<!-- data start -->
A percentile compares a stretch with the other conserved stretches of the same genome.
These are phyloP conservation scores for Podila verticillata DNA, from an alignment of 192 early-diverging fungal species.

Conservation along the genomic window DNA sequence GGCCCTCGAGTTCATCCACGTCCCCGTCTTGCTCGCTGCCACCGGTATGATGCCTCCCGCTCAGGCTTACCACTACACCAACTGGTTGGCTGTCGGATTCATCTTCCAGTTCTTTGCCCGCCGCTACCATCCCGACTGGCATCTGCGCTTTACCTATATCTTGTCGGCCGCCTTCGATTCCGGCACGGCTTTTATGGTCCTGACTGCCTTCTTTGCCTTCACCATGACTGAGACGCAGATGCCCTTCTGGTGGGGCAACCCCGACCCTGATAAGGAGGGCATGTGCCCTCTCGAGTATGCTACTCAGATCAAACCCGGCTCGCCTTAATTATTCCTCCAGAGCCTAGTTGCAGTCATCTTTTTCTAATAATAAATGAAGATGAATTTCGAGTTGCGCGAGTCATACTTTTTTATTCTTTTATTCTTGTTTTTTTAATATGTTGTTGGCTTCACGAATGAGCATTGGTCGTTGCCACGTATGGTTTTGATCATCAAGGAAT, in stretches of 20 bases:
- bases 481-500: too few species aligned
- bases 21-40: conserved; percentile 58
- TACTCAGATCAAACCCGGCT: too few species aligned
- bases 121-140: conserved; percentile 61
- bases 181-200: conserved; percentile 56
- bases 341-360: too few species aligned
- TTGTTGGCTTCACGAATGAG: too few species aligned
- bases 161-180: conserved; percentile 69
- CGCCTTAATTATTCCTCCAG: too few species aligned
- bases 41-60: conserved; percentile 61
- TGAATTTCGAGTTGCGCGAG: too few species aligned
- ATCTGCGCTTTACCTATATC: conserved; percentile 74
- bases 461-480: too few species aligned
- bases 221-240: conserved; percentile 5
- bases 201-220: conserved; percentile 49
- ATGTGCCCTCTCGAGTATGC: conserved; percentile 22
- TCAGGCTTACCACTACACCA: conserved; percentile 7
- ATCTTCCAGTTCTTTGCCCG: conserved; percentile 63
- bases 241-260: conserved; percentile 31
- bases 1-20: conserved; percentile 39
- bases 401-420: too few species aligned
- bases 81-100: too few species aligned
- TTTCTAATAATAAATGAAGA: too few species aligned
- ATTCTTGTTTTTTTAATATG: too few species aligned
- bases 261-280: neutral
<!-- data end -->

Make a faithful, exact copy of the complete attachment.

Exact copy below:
A percentile compares a stretch with the other conserved stretches of the same genome.
These are phyloP conservation scores for Podila verticillata DNA, from an alignment of 192 early-diverging fungal species.

Conservation along the genomic window DNA sequence GGCCCTCGAGTTCATCCACGTCCCCGTCTTGCTCGCTGCCACCGGTATGATGCCTCCCGCTCAGGCTTACCACTACACCAACTGGTTGGCTGTCGGATTCATCTTCCAGTTCTTTGCCCGCCGCTACCATCCCGACTGGCATCTGCGCTTTACCTATATCTTGTCGGCCGCCTTCGATTCCGGCACGGCTTTTATGGTCCTGACTGCCTTCTTTGCCTTCACCATGACTGAGACGCAGATGCCCTTCTGGTGGGGCAACCCCGACCCTGATAAGGAGGGCATGTGCCCTCTCGAGTATGCTACTCAGATCAAACCCGGCTCGCCTTAATTATTCCTCCAGAGCCTAGTTGCAGTCATCTTTTTCTAATAATAAATGAAGATGAATTTCGAGTTGCGCGAGTCATACTTTTTTATTCTTTTATTCTTGTTTTTTTAATATGTTGTTGGCTTCACGAATGAGCATTGGTCGTTGCCACGTATGGTTTTGATCATCAAGGAAT, in stretches of 20 bases:
- bases 481-500: too few species aligned
- bases 21-40: conserved; percentile 58
- TACTCAGATCAAACCCGGCT: too few species aligned
- bases 121-140: conserved; percentile 61
- bases 181-200: conserved; percentile 56
- bases 341-360: too few species aligned
- TTGTTGGCTTCACGAATGAG: too few species aligned
- bases 161-180: conserved; percentile 69
- CGCCTTAATTATTCCTCCAG: too few species aligned
- bases 41-60: conserved; percentile 61
- TGAATTTCGAGTTGCGCGAG: too few species aligned
- ATCTGCGCTTTACCTATATC: conserved; percentile 74
- bases 461-480: too few species aligned
- bases 221-240: conserved; percentile 5
- bases 201-220: conserved; percentile 49
- ATGTGCCCTCTCGAGTATGC: conserved; percentile 22
- TCAGGCTTACCACTACACCA: conserved; percentile 7
- ATCTTCCAGTTCTTTGCCCG: conserved; percentile 63
- bases 241-260: conserved; percentile 31
- bases 1-20: conserved; percentile 39
- bases 401-420: too few species aligned
- bases 81-100: too few species aligned
- TTTCTAATAATAAATGAAGA: too few species aligned
- ATTCTTGTTTTTTTAATATG: too few species aligned
- bases 261-280: neutral